Keep these things in mind before investing in passive funds, you will not miss out on earning

New Delhi, Prateek Oswal. With the increasing popularity of equity investments, mutual funds are becoming a major part of investors’ long-term investments. Among Mutual Funds – Index funds have been increasing in popularity over the past 1-2 years. Passive funds that consist of index funds and ETFs are quite popular in the US and are now gaining the same appeal in India.

What are Passive Funds?

Unlike most mutual funds, where a fund manager is responsible for investing in the underlying stocks, index funds do not need a fund manager. Nifty, Sensex and other popular indices are replicated through passive funds. With the increasing number of Mutual Funds in India – Index Funds provide a simple yet effective solution for long term investments. Passive funds are also cheaper than traditional funds.

With the increasing popularity of index funds – investors should know how to choose the appropriate index funds in today’s time. Although there are limited options – the similarity between fund house to fund can be confusing. What about sector, thematic, international index funds?

What about ETFs?

Invest according to risk profile – Before selecting a fund to invest in, investors should invest according to their risk profile. Most investors chase returns without considering the volatility risk of their investments. This is a risky strategy and often leads to poor investments. For example, a small-cap fund that has given 80% returns in the past is almost never a good investment for a client who wants to grow wealth and is a conservative or moderate investor. Index funds come in various forms ranging from simple large-cap Nifty 50 funds to small-cap index funds, sector funds. Investors should be comfortable with volatility risk before investing in them. A key observation is that investors lose capital not in bad investments but in investments that are not commensurate with their risk appetite.

Index Funds Vs ETFs – Index funds are structured similar to mutual funds. They can be bought daily directly from mutual funds. No demat account is required to invest in index funds and one can set up SIPs easily. ETFs are essentially index funds that are traded on an exchange. Therefore, the ETF’s price is dynamic and tracks the live prices of the underlying stocks – making it effective for investors who wish to trade using the ETF. Both (index funds and ETFs) are equally effective in terms of long-term wealth creation. However, investors should keep an eye on the underlying stock (called iNAV) for price differences and ETFs on exchanges. ETFs are inefficient in India due to the lack of trading on the exchange. Therefore, investors should check the exact price before making a purchase on the exchanges.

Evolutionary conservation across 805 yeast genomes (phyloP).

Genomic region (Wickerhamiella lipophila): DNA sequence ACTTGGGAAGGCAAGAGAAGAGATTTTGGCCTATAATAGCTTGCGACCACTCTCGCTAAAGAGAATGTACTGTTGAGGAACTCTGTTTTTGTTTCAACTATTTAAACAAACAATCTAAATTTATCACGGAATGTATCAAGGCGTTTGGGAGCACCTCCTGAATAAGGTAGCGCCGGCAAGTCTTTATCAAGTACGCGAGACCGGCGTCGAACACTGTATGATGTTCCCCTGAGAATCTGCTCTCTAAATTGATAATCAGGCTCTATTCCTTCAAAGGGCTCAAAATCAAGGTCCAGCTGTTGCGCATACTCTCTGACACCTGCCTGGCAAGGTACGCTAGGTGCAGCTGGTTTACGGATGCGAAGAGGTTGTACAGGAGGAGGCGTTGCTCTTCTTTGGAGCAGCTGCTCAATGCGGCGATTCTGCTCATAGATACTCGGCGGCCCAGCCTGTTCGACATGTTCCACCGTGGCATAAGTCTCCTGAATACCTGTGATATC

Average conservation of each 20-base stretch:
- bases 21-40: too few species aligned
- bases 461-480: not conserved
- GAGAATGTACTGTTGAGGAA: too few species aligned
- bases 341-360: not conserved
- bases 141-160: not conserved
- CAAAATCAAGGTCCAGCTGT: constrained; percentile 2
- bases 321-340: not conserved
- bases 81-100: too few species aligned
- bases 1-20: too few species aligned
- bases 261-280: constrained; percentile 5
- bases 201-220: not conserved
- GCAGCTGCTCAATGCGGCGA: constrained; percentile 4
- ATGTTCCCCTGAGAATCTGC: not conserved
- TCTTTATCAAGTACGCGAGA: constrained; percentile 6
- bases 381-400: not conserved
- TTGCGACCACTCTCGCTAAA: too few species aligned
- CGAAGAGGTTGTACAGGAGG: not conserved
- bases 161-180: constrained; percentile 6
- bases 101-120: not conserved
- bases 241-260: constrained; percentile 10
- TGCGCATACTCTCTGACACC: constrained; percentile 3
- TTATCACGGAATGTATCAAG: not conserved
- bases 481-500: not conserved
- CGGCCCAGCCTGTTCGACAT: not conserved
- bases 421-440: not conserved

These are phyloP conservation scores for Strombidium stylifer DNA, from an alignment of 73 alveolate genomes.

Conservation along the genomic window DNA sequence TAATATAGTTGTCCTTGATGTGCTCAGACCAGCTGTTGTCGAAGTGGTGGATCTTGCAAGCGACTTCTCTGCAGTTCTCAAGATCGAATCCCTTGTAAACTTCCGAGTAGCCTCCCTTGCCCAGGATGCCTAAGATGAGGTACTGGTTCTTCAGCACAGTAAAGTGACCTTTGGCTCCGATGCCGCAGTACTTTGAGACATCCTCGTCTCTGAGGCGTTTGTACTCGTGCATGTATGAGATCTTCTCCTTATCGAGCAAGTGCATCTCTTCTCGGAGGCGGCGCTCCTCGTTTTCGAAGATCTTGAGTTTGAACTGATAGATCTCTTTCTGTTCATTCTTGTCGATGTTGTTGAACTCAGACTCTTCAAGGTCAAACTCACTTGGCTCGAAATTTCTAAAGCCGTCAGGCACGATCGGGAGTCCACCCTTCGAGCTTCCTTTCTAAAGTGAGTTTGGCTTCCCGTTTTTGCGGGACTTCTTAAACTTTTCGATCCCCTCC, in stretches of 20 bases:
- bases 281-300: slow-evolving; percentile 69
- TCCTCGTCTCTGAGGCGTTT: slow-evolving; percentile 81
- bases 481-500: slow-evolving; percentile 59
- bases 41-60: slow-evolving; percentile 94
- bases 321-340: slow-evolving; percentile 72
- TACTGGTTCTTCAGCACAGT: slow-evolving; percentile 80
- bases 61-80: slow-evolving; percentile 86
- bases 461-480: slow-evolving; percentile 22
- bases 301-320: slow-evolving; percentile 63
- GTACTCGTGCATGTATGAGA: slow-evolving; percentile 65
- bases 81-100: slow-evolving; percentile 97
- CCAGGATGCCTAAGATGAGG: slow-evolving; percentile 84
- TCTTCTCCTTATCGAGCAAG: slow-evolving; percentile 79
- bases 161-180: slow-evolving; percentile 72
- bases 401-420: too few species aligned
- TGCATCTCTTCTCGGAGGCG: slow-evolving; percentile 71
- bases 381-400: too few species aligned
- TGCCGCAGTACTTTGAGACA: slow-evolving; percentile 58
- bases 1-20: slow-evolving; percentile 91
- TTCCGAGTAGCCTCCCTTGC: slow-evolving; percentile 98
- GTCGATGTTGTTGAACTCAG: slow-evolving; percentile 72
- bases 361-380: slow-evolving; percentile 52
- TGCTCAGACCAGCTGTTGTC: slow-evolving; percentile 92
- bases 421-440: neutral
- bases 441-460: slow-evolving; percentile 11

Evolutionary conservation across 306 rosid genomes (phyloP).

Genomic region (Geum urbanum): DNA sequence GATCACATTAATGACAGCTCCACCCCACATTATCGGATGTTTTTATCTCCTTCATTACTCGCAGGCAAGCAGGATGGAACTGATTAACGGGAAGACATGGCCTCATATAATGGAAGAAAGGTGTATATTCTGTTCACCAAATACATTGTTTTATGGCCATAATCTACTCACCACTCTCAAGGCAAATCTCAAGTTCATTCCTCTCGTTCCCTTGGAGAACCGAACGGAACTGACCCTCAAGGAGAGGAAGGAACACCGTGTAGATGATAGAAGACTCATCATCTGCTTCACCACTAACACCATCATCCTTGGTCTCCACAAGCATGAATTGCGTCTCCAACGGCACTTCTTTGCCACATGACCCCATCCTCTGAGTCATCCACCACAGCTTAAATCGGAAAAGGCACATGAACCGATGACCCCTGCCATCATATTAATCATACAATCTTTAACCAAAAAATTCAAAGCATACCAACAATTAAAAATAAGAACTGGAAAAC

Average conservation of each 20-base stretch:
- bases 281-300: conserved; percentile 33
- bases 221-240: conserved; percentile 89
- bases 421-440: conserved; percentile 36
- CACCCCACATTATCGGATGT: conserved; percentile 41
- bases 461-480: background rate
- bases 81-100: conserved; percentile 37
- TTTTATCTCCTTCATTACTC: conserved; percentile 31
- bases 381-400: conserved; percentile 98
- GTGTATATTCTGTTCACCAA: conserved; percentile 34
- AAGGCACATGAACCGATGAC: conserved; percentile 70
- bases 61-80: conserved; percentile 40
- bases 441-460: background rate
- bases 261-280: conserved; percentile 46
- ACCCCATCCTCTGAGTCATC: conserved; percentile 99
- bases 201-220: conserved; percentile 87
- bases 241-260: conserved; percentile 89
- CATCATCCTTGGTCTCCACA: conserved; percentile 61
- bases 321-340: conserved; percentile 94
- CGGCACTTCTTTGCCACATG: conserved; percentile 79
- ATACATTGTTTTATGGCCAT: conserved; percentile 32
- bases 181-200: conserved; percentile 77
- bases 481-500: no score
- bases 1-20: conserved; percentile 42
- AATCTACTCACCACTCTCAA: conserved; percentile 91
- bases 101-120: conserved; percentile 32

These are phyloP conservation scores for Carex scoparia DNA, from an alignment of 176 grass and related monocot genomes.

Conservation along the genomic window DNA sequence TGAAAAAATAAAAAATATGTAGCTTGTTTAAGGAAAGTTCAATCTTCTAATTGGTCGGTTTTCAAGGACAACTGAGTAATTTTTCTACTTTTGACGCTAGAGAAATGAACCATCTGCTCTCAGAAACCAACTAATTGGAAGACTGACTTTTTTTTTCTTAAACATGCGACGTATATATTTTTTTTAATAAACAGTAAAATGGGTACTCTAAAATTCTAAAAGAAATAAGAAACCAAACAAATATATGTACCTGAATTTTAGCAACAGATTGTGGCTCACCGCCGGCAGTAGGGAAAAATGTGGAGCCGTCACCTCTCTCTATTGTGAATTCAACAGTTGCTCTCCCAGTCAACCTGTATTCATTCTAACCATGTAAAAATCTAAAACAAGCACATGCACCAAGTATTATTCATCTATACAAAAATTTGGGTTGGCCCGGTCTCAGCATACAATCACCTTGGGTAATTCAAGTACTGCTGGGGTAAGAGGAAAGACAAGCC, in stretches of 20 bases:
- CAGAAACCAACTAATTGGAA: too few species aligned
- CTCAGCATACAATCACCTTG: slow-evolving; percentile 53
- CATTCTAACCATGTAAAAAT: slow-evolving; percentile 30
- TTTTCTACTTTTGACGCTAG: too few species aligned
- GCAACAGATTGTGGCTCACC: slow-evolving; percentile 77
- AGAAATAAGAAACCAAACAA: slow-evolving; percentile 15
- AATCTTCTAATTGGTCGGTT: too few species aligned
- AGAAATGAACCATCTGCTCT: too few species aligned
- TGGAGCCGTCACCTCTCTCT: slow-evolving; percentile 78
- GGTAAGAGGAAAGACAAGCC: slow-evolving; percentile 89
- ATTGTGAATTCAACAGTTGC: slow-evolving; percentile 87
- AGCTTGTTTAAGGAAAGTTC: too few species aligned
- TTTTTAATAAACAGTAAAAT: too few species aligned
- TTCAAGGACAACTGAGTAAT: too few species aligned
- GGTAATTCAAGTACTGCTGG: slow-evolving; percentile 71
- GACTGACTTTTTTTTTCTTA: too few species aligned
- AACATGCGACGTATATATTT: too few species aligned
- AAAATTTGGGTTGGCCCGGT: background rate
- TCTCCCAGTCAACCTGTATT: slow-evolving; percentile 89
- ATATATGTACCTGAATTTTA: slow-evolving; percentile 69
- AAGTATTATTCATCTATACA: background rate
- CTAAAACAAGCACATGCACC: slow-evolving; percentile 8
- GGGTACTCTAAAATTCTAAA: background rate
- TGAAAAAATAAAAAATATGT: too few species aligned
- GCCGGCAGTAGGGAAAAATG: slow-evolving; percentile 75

When choosing the right index fund, investors may run into the problem of choice, leading to many mutual funds offering the same option. For example – Nifty 50 Index Fund is offered by many mutual funds today. Although most of them are very similar, one important difference is the expense ratio and tracking error.

Tracking Difference – The tracking difference is the difference between the returns of the index and the returns of the fund. It is almost impossible for any fund to completely track or replicate the benchmark. The cost of trading, tax and expense ratio leads to a small tracking error every year. Investors should keep an eye on funds with high tracking error. For funds with similar tracking errors – go ahead with the fund house with the most experience and number of products in passive funds.

Expense Ratio – Index funds are popular because they are cheap. In the long term, there is a positive correlation between expense ratio and tracking error. This means that the lower the expense ratio, the lesser the tracking error. However – investors should not blindly invest in the cheapest index funds. Equally important is the combination of track record and expertise. In many cases – the lowest cost fund does not have the minimum tracking error.

Sector Funds – Sector funds are best viewed in between stocks and mutual funds. Investors looking to make a decision on short-medium term growth of any sector/theme without buying any particular stock can use sector funds properly. They tend to be more volatile and require some element of market timing to increase their effectiveness in a portfolio. Most investors are better positioned to invest in diversified mutual funds for their long-term needs.

International Funds – International index funds are another area of ​​interest. The rupee depreciates by 2-4% every year. Therefore a global fund provides currency protection as well as additional portfolio diversification. And they are a great way to buy stocks like Apple, Google, Netflix and many more. Unlike in India, where both active and passive funds are equally dominant – in a developed market like the US – passive funds are preferred by investors.

Asset Allocation – Asset allocation is where index funds shine. Today investors can build low-cost portfolios using index funds and ETFs. Apart from this, there are good options of passive offering in Debt, Equity, Gold, International – making it easy for investors to build a portfolio.

Lastly – Passive Funds have made life easier for investors in Index Funds and ETFs. With the increasing popularity of index funds and options – it is important that investors take proper steps before selecting the right passive fund.

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